In Spain there are 1,435 funeral service companies, 11,305 workers and nearly 1,500 million euros invested in the funeral service industry. Death insurance is a stable of the Spanish economy. According to ICEA and INE data, approximately 21 million Spaniards have either death insurance contracts or have a stake in some kind of death insurance policy, which means one in every two Spaniards is economically prepared for death.
However, despite insurers managing over 60% of annual deaths, our attitude towards death is changing: cremation versus burial, parks versus cemetaries, assistance before, during and after death and digital wills are some of the issues to consider. Death insurance these days needs to be more than just a funeral procedure.
Observe. Understand. Devise.
At Opinno, our objective was not to adapt to a current product, rather to completely reinvent the culture of death insurance. We wanted to create a catalogue of products capable of satisfying and responding sensitively to the needs of all participants when a death occurs. Although death is a universal, it is still a taboo topic of conversation for most.
To start with, we analyzed the segments into which the current market is organized: do the new social archetypes fit into the existing structure? Can new family models be seen represented by what’s currently offered by the industry? Our consultants were initiated all the steps and stages of death. We shadowed and accompanied insurance companies as well as funeral homes and even cemetary workers to understand the many processes involved at the inevitable end of life.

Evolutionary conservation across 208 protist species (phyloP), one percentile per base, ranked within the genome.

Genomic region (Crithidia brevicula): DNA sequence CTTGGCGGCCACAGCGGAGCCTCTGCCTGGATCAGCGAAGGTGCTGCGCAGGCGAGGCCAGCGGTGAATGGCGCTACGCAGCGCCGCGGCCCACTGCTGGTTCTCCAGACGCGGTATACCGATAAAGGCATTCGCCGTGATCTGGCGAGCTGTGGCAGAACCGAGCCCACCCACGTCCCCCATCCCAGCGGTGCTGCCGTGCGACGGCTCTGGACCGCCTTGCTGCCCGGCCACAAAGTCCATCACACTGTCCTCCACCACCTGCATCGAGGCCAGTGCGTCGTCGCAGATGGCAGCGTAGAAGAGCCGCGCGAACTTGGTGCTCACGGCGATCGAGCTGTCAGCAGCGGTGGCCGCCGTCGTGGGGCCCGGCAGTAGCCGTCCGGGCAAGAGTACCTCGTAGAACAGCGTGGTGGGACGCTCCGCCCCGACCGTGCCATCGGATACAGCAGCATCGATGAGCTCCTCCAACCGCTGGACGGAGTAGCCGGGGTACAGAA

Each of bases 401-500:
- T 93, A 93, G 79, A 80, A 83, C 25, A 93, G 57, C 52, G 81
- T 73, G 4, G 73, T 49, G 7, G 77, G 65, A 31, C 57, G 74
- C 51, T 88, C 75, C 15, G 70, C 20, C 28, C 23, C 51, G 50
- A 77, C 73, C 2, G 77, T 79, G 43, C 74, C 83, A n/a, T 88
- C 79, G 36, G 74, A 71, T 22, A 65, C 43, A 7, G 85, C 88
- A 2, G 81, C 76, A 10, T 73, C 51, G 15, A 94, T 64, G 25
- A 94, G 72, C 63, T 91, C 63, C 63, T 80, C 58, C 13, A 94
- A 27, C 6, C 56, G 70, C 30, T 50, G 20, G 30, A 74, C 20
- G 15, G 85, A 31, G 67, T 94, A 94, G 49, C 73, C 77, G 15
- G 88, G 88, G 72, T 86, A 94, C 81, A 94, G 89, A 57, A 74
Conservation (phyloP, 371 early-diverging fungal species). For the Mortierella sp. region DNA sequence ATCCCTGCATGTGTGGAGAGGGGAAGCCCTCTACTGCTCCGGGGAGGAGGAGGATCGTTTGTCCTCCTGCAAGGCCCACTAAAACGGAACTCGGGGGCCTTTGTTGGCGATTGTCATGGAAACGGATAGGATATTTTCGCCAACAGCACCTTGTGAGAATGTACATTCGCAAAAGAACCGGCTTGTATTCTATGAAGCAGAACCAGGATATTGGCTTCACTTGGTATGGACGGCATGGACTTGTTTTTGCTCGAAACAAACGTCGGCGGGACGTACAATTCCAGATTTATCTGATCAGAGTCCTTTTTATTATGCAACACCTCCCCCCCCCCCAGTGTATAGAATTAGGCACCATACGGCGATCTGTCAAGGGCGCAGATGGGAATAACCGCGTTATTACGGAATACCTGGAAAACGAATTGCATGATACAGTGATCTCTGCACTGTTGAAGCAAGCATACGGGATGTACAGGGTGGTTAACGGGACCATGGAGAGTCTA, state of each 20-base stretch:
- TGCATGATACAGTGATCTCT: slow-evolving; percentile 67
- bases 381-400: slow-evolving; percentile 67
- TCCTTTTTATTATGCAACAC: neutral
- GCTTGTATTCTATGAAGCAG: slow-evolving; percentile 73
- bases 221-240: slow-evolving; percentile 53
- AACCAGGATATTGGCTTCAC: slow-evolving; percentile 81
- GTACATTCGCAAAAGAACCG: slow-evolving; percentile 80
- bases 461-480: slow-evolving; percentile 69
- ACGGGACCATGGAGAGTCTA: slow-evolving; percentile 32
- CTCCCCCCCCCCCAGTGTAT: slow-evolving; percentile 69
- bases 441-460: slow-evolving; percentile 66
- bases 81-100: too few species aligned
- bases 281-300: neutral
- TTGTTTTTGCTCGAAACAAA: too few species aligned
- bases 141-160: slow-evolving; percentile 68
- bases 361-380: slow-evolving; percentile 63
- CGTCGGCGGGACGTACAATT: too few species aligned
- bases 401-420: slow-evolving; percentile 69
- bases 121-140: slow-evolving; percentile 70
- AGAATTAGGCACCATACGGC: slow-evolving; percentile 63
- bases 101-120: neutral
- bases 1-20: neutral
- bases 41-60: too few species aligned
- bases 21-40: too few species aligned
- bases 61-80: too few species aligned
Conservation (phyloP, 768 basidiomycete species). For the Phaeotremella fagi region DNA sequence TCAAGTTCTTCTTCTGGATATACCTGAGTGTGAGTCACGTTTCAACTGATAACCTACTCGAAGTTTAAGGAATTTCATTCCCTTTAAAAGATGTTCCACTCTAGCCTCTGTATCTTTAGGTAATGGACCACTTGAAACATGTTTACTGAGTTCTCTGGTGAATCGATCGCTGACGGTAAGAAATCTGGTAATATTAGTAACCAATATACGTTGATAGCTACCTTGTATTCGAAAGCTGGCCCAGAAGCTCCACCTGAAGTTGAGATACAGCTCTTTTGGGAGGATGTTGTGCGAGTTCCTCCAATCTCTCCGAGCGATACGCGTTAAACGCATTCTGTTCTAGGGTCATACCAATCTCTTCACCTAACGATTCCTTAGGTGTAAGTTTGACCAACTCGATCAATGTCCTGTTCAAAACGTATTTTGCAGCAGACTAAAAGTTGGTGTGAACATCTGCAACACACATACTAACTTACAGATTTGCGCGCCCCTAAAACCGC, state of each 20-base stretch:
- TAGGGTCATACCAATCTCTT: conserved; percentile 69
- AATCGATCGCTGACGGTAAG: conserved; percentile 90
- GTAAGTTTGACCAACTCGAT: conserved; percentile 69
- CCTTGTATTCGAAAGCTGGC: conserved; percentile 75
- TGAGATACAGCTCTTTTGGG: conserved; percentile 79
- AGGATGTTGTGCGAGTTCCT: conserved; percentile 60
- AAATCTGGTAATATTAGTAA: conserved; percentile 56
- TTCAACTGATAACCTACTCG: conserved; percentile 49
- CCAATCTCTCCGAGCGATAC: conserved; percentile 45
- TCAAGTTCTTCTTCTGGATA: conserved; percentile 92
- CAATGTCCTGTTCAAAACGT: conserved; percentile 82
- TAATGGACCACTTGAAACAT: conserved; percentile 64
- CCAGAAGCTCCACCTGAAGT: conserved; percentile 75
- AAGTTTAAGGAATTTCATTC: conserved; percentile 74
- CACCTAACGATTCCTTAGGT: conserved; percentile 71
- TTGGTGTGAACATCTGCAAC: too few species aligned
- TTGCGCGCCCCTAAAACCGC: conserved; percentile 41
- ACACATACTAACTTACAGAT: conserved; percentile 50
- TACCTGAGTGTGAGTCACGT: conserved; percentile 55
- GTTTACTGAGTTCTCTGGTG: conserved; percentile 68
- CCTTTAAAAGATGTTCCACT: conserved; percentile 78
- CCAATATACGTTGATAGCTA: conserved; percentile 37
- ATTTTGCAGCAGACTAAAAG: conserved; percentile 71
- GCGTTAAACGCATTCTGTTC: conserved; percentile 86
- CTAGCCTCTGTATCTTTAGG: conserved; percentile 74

Using focus groups and in-depth interview sessions, we were also able to understand how the different players interacted with the families and close friends of the deceased. We took all these variables in order to represent dying in the twenty-first century in its entireity: what people felt, what people thought, and more importantly, what people needed and wanted.
Seven new business models
First we prioritized 10 key objectives for companies in the industry. Next, we brainstormed 500 ideas for solutions to these in our co-creation sessions. Thanks to our model of ‘clustering’, we then narrowed these down to approximately 20 solutions, which then became 9 new value propositions. Finally, we landed on 7 business models, which were then validated by our critical mass of potential customers.
Now, four months later, we are able to say that we truly understand the processess and experience of death culture in Spain; we have answers to the kinds of questions insurers seek to disrupt business models in the current market. In these times of rapid change, no market can afford to remain inert, not even death insurance.